Nolet Silver Gin opts for a series of non-traditional gin botanicals. In doing so, Nolet Silver Gin has earned a reputation as one of the most contemporary floral-forward gins on the market still. It’s so archetypal as an example of “floral gin” that I use it as an exemplar frequently in my talks. If you saw me speak at Gin World 2018 in St. Louis about the flavor of gin, I poured plenty of Nolet Silver.
The three unique botanicals are Peach, Turkish Rose and Raspberry. Each of the signature botanicals are independently macerated and distilled in copper pot stills. They are blended with the base gin and bottled at 47.6% ABV.
The first thing that gin drinkers notice whether by scent or by taste is that the juniper is muted, almost missing.
The floral scent of Nolet SIlver Gin is over the top. You smell rose when you open the bottle, along with intimations of Lavender and sweet herbal botanicals like melissa and apple mint.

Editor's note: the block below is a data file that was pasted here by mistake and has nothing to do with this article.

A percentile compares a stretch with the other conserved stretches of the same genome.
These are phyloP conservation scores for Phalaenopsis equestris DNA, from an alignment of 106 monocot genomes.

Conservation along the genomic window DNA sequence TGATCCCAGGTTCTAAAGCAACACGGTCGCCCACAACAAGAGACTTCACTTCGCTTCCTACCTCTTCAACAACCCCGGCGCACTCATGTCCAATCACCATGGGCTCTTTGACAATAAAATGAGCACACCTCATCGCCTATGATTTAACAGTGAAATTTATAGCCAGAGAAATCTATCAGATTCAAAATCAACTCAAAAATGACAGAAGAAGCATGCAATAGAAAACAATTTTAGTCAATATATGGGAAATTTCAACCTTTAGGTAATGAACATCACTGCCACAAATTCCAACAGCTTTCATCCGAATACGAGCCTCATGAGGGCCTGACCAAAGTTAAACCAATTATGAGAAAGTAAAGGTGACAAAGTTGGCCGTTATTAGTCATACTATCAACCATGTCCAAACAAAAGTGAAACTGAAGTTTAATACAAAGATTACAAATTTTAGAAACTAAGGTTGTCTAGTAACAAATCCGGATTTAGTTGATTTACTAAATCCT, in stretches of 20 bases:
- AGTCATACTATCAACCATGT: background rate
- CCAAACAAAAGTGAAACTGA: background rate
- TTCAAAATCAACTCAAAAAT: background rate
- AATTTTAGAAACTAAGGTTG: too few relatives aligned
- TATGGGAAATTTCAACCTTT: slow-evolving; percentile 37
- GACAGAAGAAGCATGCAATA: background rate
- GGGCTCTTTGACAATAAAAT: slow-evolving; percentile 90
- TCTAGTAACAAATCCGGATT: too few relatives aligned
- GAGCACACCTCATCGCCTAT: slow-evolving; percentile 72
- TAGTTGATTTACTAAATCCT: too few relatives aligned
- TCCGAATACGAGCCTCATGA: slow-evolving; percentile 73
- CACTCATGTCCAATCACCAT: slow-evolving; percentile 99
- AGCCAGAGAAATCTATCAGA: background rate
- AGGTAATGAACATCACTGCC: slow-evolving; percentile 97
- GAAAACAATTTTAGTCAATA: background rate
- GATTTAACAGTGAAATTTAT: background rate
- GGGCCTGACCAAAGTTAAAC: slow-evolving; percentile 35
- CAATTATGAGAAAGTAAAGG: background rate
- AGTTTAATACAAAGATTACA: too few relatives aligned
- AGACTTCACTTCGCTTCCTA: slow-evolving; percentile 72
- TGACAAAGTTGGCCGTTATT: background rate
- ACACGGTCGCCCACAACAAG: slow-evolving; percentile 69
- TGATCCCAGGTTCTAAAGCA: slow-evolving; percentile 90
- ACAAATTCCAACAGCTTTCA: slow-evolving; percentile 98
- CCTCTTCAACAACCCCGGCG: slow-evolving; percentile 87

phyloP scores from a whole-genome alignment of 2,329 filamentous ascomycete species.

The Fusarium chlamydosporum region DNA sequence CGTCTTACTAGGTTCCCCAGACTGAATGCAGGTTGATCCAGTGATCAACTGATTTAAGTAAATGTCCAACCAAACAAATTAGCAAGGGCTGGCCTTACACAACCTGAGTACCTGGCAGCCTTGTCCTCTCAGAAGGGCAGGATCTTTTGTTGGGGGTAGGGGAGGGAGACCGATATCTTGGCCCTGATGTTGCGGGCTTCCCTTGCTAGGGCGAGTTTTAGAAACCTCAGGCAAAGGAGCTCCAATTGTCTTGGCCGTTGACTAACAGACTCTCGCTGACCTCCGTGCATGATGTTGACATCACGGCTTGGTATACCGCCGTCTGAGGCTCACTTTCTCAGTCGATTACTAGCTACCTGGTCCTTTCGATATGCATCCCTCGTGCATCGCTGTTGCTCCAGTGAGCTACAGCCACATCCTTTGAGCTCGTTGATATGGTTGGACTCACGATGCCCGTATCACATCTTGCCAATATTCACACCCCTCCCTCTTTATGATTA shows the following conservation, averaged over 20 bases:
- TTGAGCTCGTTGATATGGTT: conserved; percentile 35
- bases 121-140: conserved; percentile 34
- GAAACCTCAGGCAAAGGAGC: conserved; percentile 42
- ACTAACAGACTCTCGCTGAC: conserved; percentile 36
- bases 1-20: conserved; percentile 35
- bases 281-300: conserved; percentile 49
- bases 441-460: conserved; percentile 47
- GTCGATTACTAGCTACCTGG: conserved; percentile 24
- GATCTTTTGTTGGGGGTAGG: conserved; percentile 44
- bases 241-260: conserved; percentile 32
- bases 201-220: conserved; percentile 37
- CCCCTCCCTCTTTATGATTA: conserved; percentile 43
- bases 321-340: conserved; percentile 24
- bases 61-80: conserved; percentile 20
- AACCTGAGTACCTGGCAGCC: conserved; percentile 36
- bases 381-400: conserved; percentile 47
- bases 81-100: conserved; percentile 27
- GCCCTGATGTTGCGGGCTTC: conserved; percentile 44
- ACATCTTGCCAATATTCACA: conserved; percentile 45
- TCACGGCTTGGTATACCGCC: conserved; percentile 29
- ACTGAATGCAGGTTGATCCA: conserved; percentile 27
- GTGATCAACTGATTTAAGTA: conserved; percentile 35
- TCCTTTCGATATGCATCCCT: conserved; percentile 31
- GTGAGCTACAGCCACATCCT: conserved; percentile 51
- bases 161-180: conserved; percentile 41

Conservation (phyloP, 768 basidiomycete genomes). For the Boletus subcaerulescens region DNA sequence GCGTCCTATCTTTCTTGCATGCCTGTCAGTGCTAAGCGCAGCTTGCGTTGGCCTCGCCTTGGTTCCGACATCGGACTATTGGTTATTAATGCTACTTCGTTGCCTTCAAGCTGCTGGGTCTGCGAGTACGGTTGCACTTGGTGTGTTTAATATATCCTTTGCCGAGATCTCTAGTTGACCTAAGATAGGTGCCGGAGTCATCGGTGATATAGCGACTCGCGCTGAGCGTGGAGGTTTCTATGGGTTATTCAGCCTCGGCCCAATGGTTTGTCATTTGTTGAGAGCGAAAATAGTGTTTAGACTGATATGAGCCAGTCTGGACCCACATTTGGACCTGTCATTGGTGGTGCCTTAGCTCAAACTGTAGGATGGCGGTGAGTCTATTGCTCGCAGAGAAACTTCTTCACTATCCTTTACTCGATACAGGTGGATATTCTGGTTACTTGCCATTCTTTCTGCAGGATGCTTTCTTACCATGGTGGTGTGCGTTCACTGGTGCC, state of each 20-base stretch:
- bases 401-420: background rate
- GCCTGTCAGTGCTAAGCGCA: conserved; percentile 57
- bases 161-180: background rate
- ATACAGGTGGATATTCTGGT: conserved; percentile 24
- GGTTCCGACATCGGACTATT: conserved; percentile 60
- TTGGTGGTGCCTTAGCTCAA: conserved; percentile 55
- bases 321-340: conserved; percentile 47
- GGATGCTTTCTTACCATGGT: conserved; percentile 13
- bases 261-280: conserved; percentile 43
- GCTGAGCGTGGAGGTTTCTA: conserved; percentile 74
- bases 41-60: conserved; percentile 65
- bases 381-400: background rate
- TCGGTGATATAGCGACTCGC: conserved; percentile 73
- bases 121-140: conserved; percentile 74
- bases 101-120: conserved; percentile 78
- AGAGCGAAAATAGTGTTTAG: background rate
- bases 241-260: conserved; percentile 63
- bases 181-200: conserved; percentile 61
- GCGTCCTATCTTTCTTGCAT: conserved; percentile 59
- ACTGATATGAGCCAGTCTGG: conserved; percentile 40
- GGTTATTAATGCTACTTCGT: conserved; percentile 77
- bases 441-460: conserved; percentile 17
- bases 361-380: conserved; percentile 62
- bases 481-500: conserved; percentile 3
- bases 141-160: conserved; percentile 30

If you’re a fan of floral botanicals— Nolet Silver Gin is your gin.
I find that years later Nolet still makes a gin as floral and unusual as it was when it first came onto the market— but it’s a relatively easy gin for mixing. Juniper is present, but that floral touch comes through in nearly everything.
It makes a delightful Gin and Tonic. but my favorite is a Martini served up with a twist. Though north of 47% ABV, Nolet Silver Gin is lighter and easier to drink than its strength might otherwise indicate.
Overall, Nolet Silver Gin
I enjoy Nolet Silver a lot. It’s smooth, its exotic, its different. Fans of classic style juniper-forward gins may not find this gin in their liquor cabinet anytime soon, but if you’re one of the large number— and seemingly growing— who search my archive for floral gins every month. Nolet Silver is probably the best of the bunch.
(It might even be better than their Nolet Reserve 700 Dollar Gin.)
Recommended in its category.
13 thoughts on “Nolet Silver Gin”